Meanwhile, in New Jersey, state Senator Teresa Ruiz (D-Newark) has introduced legislation calling for the Part 150 study, which is scheduled for a committee hearing and an identical bill sponsored by L. Grace Spencer (D-Newark) is making its way through their assembly. Ruiz said that there may be a senate hearing on the bill in late summer.
According to Ruiz, people in Newark have complained about noise in the past and that the noise volume has increased. She said that she is working to schedule a meeting with the FAA to discuss the reasons for the increase.
Ra pointed out that many of the affected communities are not accustomed to the level of noise they receive now, and that the recent uptick is due to changes in federal procedures.
In Northeast Queens, residents are furious about changes in departure procedures from LaGuardia Airport Runway 13. The NextGen program, which incorporates GPS systems, requires pilots to hit waypoints in the sky, so planes consistently fly over the same houses.
Braunstein said that he hopes that passing this legislation “will lead them to realize that they have to noise proof thousands of homes. Then they will finally reach the conclusion that there’s a better way to spread out plane traffic.”
Senator Tony Avella (D-Bayside) and Braunstein object to the FAA making changes without doing a full Environmental Impact Study, as federal law requires. Instead, the FAA issued a categorical exclusion, declaring that the changes would not adversely impact the surrounding communities.
Avella noted that they made this call by relying on computer simulations without placing noise monitors on the ground.
New York has fewer than half of the number of noise meters as other metropolitan cities. JFK and LaGuardia combined have about 14, while Chicago’s O’Hare airport has 33.
Avella and Ra said that there is already money in the Port Authority’s budget to conduct a study, but that the Port Authority is reluctant to do so because of the costs of mitigation or the possibility that they will have to reduce air traffic.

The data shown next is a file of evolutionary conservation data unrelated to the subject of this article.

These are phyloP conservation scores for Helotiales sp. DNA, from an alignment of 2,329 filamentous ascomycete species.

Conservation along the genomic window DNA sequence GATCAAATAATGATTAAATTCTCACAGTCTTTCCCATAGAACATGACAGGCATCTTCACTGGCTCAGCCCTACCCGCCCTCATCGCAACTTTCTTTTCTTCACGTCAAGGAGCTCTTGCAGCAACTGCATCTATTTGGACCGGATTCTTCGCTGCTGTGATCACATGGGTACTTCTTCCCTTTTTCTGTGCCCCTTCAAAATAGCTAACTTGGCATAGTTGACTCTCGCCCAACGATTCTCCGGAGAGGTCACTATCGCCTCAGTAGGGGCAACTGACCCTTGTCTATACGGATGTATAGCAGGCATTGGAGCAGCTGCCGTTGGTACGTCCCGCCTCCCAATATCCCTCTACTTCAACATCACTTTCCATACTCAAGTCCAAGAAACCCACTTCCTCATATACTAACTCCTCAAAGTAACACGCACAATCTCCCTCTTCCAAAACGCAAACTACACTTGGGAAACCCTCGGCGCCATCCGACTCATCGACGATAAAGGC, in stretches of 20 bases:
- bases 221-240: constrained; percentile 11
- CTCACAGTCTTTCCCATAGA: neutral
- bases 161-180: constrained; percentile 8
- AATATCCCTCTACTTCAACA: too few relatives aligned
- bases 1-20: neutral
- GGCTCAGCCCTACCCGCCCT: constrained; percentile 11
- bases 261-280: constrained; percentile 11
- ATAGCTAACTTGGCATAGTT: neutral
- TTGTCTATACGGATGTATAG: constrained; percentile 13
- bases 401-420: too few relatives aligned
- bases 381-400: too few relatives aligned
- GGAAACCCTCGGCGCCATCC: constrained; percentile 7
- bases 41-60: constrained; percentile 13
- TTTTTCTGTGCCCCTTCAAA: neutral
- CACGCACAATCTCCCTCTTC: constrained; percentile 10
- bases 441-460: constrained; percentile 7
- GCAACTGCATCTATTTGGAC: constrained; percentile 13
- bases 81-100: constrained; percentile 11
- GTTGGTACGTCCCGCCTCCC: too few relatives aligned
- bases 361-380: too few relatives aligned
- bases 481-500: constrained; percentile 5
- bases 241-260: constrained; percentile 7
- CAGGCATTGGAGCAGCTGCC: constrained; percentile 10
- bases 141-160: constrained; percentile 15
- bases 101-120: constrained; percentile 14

A Port Authority spokesman refused to address this claim and said that the agency does not know how much the study will cost.
“The Port Authority has collected data on aircraft noise in local communities surrounding its airports for decades to help the Federal Aviation Administration determine if steps can be taken to minimize the impacts. The agency will continue to comply with all federal and state regulations regarding noise monitoring and tabulating residents’ complaints for the FAA’s review,” the Port Authority said in a statement.
Dr. Arline Bronzaft, who serves on the Mayor’s Council on the Environment as a noise expert, said the Part 150 study is a start, but that the negative impacts of noise on health, particularly sleep problems and cardiovascular disease, and quality of life are already well-documented.
“We already know the noise is bothering people,” she said. “I feel that we have enough literature, let’s move on with this. We’re not saying ‘let’s get rid of planes,’ but let’s build quieter engines, change the routes, and install better windows.”
Bronzaft said the study’s threshold of 65 DNL is already high and that the emphasis on averages fails to account for outliers, such as one loud plane at 6 a.m., which can disrupt a good night’s sleep.
Bronzaft also spoke of the diminished power of the Environmental Protection Agency, since the Reagan administration shuttered the Office of Noise Abatement and Control, leaving citizens at the mercy of the FAA, “an agency that really does not care about the people on the ground.”
“It’s like all the elected officials have been asleep at the switch,” Avella said. “This is the first step to bring them into line. We’re sure it’s going to show an impact. Then they’ll have to mitigate it.”